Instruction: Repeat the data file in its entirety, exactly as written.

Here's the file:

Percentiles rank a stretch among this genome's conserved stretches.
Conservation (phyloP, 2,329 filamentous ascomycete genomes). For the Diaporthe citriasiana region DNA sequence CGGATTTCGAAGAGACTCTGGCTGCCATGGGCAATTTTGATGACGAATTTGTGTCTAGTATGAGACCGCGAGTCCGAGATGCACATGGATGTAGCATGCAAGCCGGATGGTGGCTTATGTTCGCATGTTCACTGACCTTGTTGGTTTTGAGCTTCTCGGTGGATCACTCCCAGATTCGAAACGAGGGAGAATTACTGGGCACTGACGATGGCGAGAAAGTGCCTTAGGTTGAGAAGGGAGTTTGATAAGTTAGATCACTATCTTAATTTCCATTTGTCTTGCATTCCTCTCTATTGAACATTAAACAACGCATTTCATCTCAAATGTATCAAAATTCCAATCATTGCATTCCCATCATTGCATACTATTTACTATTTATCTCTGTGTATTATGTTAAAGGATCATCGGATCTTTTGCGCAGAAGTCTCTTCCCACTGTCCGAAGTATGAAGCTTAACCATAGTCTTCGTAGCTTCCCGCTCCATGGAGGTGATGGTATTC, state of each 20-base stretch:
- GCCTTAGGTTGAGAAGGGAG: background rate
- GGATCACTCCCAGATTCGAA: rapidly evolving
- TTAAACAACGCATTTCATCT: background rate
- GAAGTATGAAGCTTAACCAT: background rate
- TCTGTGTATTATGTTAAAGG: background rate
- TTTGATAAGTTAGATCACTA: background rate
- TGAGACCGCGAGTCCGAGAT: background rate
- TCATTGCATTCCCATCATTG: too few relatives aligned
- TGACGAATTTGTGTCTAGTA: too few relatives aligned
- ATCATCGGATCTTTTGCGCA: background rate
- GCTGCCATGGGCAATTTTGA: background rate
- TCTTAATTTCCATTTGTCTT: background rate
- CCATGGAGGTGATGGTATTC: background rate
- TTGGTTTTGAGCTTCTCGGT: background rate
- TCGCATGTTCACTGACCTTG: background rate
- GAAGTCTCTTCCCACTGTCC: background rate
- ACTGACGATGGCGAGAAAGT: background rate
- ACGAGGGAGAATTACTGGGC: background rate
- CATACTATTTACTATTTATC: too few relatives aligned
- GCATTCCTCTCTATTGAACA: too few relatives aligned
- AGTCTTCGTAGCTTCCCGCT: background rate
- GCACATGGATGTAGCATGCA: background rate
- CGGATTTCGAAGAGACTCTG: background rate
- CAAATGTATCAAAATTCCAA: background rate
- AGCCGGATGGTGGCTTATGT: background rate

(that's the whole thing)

Percentiles rank a stretch among this genome's conserved stretches.
Conservation (phyloP, 2,329 filamentous ascomycete genomes). For the Diaporthe citriasiana region DNA sequence CGGATTTCGAAGAGACTCTGGCTGCCATGGGCAATTTTGATGACGAATTTGTGTCTAGTATGAGACCGCGAGTCCGAGATGCACATGGATGTAGCATGCAAGCCGGATGGTGGCTTATGTTCGCATGTTCACTGACCTTGTTGGTTTTGAGCTTCTCGGTGGATCACTCCCAGATTCGAAACGAGGGAGAATTACTGGGCACTGACGATGGCGAGAAAGTGCCTTAGGTTGAGAAGGGAGTTTGATAAGTTAGATCACTATCTTAATTTCCATTTGTCTTGCATTCCTCTCTATTGAACATTAAACAACGCATTTCATCTCAAATGTATCAAAATTCCAATCATTGCATTCCCATCATTGCATACTATTTACTATTTATCTCTGTGTATTATGTTAAAGGATCATCGGATCTTTTGCGCAGAAGTCTCTTCCCACTGTCCGAAGTATGAAGCTTAACCATAGTCTTCGTAGCTTCCCGCTCCATGGAGGTGATGGTATTC, state of each 20-base stretch:
- GCCTTAGGTTGAGAAGGGAG: background rate
- GGATCACTCCCAGATTCGAA: rapidly evolving
- TTAAACAACGCATTTCATCT: background rate
- GAAGTATGAAGCTTAACCAT: background rate
- TCTGTGTATTATGTTAAAGG: background rate
- TTTGATAAGTTAGATCACTA: background rate
- TGAGACCGCGAGTCCGAGAT: background rate
- TCATTGCATTCCCATCATTG: too few relatives aligned
- TGACGAATTTGTGTCTAGTA: too few relatives aligned
- ATCATCGGATCTTTTGCGCA: background rate
- GCTGCCATGGGCAATTTTGA: background rate
- TCTTAATTTCCATTTGTCTT: background rate
- CCATGGAGGTGATGGTATTC: background rate
- TTGGTTTTGAGCTTCTCGGT: background rate
- TCGCATGTTCACTGACCTTG: background rate
- GAAGTCTCTTCCCACTGTCC: background rate
- ACTGACGATGGCGAGAAAGT: background rate
- ACGAGGGAGAATTACTGGGC: background rate
- CATACTATTTACTATTTATC: too few relatives aligned
- GCATTCCTCTCTATTGAACA: too few relatives aligned
- AGTCTTCGTAGCTTCCCGCT: background rate
- GCACATGGATGTAGCATGCA: background rate
- CGGATTTCGAAGAGACTCTG: background rate
- CAAATGTATCAAAATTCCAA: background rate
- AGCCGGATGGTGGCTTATGT: background rate